ERG SES D 08, Health and Education
The aim of this research is to explore the knowledge, attitude and practice of inclusive education for young people with Autism spectrum disorder (ASD) in Lagos, Nigeria. The in depth mixed methods case study of a young person with ASD in mainstream school, should reveal the impact of the knowledge, attitude and practice by the key professionals and parents around them on the outcome of the implementation of the Nigerian inclusive education policy.
The research questions for this study are:
- What are the knowledge, attitudes and practices of key individuals (teachers, parents and professionals) regarding autism and inclusive education?
- How might these impact on the experience of young people with autism?
The theoretical framework underpinning the study is Bronfrenbrenner’s bioecological model of human development. The theory is used as a tool to explore the individuals in the social systems of the child in the particular context under study. These individuals either directly as a teacher or parent or indirectly as policy makers and members of the community affect the outcome of inclusive education for the young person with ASD.
The first phase of the theory, the ecology of human development studied the growing human being in their immediate environment, in the settings and the larger social contexts in which they are embedded in (Bronfenbrenner, 1977). The second phase focused more on developmental processes and the role of the individual. In the third phase the interactions among proximal processes, personal characteristics, context and time link to the developmental outcome of effective inclusive education. Since the research is about all these elements of the bioecological theory of human development, this phase of the theory is best suited as a tool to study inclusive education in the mainstream classroom. The PPCT (process, person, context, time) model has not been used in the study of children with ASD in mainstream school and the individuals around them.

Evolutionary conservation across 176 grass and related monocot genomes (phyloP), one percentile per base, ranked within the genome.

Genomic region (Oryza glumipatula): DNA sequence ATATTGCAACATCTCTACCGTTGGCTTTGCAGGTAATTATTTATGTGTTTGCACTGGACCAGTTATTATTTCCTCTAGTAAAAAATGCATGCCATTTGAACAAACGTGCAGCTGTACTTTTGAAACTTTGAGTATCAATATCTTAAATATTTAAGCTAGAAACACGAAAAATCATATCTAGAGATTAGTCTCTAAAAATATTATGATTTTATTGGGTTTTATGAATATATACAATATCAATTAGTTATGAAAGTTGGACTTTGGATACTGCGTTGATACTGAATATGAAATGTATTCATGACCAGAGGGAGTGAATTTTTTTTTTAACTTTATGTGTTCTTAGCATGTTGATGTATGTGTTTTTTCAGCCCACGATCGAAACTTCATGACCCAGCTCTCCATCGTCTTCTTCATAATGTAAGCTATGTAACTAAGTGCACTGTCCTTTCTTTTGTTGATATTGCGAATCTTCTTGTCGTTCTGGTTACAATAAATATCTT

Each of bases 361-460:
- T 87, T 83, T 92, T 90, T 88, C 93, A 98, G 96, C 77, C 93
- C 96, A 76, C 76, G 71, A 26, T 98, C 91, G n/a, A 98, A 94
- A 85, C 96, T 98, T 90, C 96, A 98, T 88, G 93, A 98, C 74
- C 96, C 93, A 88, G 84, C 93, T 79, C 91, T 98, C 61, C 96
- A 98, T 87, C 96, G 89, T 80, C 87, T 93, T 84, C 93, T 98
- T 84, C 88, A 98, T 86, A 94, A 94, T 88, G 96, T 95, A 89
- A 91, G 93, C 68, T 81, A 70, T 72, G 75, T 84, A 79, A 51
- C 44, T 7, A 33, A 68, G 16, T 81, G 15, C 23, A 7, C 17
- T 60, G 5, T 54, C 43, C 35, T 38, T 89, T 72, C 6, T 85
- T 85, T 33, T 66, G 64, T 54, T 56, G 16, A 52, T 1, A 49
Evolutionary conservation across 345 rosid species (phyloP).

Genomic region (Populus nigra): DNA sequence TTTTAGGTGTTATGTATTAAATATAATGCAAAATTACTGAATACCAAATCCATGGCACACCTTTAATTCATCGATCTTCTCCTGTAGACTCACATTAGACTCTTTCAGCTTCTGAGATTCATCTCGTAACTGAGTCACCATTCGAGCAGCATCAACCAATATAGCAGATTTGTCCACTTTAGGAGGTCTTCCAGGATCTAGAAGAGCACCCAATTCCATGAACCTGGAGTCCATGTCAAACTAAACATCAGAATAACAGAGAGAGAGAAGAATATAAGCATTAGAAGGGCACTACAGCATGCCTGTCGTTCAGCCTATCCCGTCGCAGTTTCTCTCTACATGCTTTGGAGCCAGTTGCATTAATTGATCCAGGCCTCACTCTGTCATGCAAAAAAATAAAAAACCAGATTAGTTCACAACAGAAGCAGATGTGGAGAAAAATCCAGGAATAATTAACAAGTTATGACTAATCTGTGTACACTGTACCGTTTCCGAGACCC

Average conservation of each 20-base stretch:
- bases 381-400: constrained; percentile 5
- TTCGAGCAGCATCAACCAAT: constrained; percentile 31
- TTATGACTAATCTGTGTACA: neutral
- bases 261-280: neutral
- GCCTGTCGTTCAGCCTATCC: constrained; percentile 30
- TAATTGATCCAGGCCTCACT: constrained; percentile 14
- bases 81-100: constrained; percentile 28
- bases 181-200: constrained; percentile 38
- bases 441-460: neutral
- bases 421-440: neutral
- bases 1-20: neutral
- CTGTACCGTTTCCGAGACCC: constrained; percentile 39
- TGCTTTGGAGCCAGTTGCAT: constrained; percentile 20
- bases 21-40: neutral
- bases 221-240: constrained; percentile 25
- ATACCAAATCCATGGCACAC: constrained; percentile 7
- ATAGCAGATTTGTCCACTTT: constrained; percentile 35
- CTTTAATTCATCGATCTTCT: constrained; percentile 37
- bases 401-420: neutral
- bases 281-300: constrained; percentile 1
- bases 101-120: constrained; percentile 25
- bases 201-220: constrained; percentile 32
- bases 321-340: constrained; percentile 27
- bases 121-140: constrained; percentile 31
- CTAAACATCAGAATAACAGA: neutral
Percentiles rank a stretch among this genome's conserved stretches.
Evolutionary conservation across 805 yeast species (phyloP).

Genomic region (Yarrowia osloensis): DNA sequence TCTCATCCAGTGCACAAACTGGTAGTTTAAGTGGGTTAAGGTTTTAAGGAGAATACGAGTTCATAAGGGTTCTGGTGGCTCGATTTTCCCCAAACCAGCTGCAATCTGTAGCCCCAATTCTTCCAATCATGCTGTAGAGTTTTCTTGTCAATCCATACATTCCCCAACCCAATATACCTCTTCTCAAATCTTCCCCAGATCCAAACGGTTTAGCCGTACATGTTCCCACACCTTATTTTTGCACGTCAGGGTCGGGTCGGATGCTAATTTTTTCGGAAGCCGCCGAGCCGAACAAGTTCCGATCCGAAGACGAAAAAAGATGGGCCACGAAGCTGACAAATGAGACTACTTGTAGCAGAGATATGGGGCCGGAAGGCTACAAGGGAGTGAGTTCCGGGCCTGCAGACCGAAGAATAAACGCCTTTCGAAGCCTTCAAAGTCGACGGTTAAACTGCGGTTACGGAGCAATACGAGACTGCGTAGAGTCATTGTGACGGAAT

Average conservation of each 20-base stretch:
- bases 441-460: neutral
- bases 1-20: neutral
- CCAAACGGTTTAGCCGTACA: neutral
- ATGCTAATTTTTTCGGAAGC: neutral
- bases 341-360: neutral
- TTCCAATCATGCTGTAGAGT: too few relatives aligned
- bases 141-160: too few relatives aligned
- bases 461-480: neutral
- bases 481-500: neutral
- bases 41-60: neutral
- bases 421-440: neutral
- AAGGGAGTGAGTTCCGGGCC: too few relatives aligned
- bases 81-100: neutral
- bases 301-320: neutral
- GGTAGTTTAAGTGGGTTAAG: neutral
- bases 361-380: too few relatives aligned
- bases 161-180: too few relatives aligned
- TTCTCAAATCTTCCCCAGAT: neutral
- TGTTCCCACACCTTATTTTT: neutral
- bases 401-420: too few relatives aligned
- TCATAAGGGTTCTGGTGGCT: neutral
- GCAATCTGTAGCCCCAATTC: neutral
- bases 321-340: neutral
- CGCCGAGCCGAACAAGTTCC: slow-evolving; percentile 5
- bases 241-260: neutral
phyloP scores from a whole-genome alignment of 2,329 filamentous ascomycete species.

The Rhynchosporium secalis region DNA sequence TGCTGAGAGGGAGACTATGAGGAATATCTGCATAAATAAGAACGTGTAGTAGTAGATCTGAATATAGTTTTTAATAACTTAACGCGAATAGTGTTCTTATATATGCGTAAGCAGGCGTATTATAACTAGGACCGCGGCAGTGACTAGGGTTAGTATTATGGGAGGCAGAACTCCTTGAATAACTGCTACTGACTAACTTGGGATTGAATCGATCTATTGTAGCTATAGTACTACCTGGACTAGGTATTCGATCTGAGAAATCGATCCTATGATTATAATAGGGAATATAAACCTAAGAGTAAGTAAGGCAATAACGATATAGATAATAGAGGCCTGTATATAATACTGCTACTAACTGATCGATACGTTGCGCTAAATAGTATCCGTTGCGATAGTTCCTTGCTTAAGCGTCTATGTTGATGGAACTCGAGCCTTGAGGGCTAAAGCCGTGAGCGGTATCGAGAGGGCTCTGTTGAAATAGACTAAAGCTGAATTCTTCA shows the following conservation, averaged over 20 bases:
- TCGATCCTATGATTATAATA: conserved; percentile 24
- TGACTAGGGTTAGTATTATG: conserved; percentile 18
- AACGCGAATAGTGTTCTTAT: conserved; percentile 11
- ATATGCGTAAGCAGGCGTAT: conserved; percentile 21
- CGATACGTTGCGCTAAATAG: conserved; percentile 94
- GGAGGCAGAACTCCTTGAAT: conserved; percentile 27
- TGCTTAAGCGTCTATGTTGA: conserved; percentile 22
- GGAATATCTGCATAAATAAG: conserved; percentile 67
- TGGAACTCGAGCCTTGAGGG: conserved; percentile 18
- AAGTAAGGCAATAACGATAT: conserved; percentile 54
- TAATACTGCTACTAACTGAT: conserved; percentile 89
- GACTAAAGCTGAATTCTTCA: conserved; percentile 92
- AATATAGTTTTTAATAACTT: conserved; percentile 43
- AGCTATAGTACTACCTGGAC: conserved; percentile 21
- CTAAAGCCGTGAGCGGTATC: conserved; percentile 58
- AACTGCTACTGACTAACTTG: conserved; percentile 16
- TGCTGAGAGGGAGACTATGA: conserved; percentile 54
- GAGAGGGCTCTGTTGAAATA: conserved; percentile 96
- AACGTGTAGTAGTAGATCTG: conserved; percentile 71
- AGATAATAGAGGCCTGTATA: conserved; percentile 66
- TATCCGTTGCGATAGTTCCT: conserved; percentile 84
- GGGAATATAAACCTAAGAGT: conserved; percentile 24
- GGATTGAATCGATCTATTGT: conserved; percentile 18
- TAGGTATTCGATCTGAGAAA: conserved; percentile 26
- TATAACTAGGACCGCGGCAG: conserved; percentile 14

The educational policies in Nigeria have been influenced by the British who were the colonial masters. There are two significant stages of educational policy in Nigeria and they are the colonial and independent periods (Garuba, 2003; Imam, 2012). The British educational policy was adopted in Nigeria by the colonial administrators without consideration for the aspirations and needs of the Nigerians. The traditional educational system was also ignored by the administrators in the development and planning of education (Fabunmi, 2005; Nomisham, 2014). Right from the introduction of educational policy formulation in Nigeria the people for whom the policies are being formulated were not involved and their peculiar needs were not considered. The post-colonial educational policies were formulated by the federal government with the implementation left to the appropriate tier of government without any law or guidance to back the policies (Nomishan, 2014).